Bake for 35 to 45 minutes, until a skewer or fork comes out mostly clean. Remove it from the pan to cool for about 15 minuted before slicing.

Notes: Avoid using a bitter beer, something cheap and light is ideal. Substitute up to 1 cup of the flour with wheat flour. Add spices or shredded cheese for fun.

 

 

Saturday Sweets: Pumpkin Bread

 

I remember my dad's pumpkin muffins as a special childhood treat. He made them in a dinosaur mold! I crave them when the first fall chill blows in. For all I know he only made them a few times, but memory has made them a tradition. This recipe is for pumpkin bread, but could just as easily be made as [dinosaur shaped] muffins. With my baking class, I used tiny loaf pans (they're meant to be disposable, but I wash and reuse them). Adjust your baking time according to the pans you use: less time the smaller they are.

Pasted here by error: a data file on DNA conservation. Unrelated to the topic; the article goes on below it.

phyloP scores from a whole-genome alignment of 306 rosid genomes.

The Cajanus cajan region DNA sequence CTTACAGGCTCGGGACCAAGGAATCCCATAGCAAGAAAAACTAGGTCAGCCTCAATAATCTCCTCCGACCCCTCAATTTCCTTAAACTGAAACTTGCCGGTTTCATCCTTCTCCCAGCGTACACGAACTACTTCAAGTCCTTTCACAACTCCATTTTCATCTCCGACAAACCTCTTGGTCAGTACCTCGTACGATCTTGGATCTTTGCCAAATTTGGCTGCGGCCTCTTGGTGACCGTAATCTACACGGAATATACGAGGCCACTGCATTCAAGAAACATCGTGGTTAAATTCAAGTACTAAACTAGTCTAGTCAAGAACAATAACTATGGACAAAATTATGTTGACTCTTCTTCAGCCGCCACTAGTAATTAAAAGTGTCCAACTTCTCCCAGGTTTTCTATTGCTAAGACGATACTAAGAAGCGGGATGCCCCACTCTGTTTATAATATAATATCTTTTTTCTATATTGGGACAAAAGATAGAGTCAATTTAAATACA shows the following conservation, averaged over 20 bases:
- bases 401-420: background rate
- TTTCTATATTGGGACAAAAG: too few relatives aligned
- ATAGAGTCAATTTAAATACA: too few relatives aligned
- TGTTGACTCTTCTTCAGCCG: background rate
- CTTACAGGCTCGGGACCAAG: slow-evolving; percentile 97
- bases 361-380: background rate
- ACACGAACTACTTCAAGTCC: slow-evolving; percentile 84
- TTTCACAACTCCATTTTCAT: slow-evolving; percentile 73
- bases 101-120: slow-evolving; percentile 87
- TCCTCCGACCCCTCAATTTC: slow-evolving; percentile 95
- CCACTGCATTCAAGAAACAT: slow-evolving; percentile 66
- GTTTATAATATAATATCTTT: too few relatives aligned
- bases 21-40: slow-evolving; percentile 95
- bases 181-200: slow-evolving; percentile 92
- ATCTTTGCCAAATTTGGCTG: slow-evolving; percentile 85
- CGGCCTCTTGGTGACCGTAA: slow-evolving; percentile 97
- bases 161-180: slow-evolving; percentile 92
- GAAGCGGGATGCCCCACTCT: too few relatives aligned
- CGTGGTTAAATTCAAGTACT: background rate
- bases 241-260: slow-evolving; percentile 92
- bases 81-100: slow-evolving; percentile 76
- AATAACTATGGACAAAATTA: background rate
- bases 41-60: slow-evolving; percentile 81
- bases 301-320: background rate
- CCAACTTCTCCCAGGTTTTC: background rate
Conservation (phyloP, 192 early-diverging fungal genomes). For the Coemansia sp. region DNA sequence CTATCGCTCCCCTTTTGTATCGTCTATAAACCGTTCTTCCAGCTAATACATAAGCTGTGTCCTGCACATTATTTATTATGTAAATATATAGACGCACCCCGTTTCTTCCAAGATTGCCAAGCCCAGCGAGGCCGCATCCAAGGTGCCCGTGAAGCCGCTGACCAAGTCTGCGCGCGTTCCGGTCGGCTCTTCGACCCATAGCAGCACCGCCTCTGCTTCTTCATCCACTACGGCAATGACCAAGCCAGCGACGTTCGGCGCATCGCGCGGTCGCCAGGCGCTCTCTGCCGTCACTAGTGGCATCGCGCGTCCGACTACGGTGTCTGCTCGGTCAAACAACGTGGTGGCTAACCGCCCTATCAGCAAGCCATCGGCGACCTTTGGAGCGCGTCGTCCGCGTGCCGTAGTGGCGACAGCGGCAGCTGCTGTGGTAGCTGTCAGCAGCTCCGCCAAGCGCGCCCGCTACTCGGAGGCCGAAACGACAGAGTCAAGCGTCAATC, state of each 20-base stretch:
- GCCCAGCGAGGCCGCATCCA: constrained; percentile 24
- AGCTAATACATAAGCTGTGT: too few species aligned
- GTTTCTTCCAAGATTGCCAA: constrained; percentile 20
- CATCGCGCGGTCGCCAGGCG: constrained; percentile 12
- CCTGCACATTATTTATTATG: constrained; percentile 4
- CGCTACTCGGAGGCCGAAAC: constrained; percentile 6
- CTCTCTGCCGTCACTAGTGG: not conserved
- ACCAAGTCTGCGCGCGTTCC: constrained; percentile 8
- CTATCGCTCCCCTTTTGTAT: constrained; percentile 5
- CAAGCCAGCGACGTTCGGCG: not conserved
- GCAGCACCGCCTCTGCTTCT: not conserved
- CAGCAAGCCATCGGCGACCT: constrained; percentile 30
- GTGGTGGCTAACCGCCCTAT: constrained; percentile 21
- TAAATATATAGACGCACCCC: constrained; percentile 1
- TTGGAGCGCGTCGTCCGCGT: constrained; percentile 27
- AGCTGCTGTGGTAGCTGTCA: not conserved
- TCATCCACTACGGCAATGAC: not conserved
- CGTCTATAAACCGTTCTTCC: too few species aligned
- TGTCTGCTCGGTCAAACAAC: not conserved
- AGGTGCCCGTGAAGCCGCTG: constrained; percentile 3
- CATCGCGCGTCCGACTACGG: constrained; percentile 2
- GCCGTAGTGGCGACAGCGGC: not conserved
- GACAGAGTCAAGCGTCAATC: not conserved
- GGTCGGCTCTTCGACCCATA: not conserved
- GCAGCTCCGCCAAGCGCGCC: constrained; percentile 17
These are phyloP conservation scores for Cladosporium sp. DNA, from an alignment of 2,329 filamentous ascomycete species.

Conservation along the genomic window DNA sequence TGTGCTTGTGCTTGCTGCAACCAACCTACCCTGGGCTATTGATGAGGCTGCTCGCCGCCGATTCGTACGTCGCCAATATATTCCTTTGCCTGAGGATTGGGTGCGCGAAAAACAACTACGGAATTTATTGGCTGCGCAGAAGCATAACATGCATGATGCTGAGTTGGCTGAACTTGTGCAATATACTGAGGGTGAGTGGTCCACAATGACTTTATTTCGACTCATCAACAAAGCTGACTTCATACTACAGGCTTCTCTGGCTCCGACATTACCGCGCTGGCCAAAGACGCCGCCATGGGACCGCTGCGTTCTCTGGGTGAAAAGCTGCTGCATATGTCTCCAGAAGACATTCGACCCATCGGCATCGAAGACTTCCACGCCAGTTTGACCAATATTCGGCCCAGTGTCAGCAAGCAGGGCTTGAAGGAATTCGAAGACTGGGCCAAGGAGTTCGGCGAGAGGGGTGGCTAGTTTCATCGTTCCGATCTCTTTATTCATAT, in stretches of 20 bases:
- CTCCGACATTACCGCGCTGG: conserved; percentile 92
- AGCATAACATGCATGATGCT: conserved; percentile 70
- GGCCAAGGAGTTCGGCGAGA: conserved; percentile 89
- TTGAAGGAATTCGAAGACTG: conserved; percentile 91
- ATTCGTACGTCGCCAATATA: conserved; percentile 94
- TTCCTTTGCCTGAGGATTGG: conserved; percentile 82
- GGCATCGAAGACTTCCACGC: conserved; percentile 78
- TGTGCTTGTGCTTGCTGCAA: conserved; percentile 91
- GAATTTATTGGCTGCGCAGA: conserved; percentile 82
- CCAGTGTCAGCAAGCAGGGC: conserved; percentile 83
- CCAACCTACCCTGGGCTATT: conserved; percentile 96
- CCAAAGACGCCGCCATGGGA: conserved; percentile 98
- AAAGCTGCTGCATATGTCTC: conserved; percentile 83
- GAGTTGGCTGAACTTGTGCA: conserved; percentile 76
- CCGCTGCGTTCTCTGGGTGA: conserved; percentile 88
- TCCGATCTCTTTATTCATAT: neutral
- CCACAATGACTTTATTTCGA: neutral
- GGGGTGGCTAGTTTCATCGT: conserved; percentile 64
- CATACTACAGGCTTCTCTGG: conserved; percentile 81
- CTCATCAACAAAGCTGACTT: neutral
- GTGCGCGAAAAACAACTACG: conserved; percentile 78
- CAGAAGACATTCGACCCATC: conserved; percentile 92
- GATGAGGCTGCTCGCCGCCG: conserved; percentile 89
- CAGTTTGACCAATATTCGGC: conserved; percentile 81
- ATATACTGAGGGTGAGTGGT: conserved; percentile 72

1) Preheat the oven to 350 degrees. Grease 6 mini loaf pans, or two regular ones.

2) Whisk together in a large bowl:

3 cups flour

1 tsp baking powder

1 tsp baking soda

2 ½ tsp cinnamon

½ tsp freshly grated nutmeg

½ tsp ground allspice

2 tsp salt

1 cup sugar

3) In a separate bowl, whisk these together one at a time, until smooth:

4 large eggs

1 cup packed brown sugar

¼ cup vegetable oil

1 can pumkin (15 oz)

1 2/3 cups buttermilk

4) Fold the wet ingredients into the dry ingredients, just enough to moisten everything. Don’t stir too much! Lumps are ok.

5) Divide the batter amongst the pans.

6) Bake for about 40 minutes, until a toothpick inserted in the center comes out with just a few crumbs.